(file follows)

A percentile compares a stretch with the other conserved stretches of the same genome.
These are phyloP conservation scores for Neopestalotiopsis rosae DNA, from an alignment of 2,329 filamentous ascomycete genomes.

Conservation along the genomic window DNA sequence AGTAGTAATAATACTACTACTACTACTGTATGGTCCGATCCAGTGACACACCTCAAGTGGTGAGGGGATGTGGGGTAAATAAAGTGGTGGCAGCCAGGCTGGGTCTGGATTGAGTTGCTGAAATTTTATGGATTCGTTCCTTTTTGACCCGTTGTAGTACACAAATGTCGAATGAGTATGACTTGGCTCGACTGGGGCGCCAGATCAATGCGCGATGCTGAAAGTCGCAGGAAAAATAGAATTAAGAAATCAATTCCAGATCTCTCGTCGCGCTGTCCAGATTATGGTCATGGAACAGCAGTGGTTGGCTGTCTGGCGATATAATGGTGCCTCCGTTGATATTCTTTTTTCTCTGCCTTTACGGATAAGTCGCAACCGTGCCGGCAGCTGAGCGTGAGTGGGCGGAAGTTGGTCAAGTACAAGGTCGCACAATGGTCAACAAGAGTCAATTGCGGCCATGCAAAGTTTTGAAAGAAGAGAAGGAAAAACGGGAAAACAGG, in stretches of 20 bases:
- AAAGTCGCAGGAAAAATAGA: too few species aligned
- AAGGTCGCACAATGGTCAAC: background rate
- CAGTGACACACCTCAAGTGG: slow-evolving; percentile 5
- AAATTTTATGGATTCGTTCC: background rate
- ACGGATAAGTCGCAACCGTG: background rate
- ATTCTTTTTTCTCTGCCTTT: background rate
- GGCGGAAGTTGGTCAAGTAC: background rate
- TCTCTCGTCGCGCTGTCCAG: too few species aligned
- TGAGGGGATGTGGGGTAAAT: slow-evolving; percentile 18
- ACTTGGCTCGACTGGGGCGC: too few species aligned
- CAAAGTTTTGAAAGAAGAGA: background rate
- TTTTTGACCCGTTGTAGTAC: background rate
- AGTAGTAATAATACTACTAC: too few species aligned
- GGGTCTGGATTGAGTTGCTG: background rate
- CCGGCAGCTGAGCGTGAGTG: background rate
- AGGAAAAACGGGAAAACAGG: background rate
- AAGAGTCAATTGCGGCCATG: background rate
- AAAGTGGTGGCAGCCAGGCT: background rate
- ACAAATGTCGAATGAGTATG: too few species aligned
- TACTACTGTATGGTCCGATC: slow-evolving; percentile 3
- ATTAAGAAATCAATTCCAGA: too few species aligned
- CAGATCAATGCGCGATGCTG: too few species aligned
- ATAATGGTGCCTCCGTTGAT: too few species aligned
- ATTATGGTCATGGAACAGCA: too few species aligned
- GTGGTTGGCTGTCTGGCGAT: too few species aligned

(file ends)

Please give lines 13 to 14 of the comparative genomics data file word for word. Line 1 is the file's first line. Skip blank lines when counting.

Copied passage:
- ACTTGGCTCGACTGGGGCGC: too few species aligned
- CAAAGTTTTGAAAGAAGAGA: background rate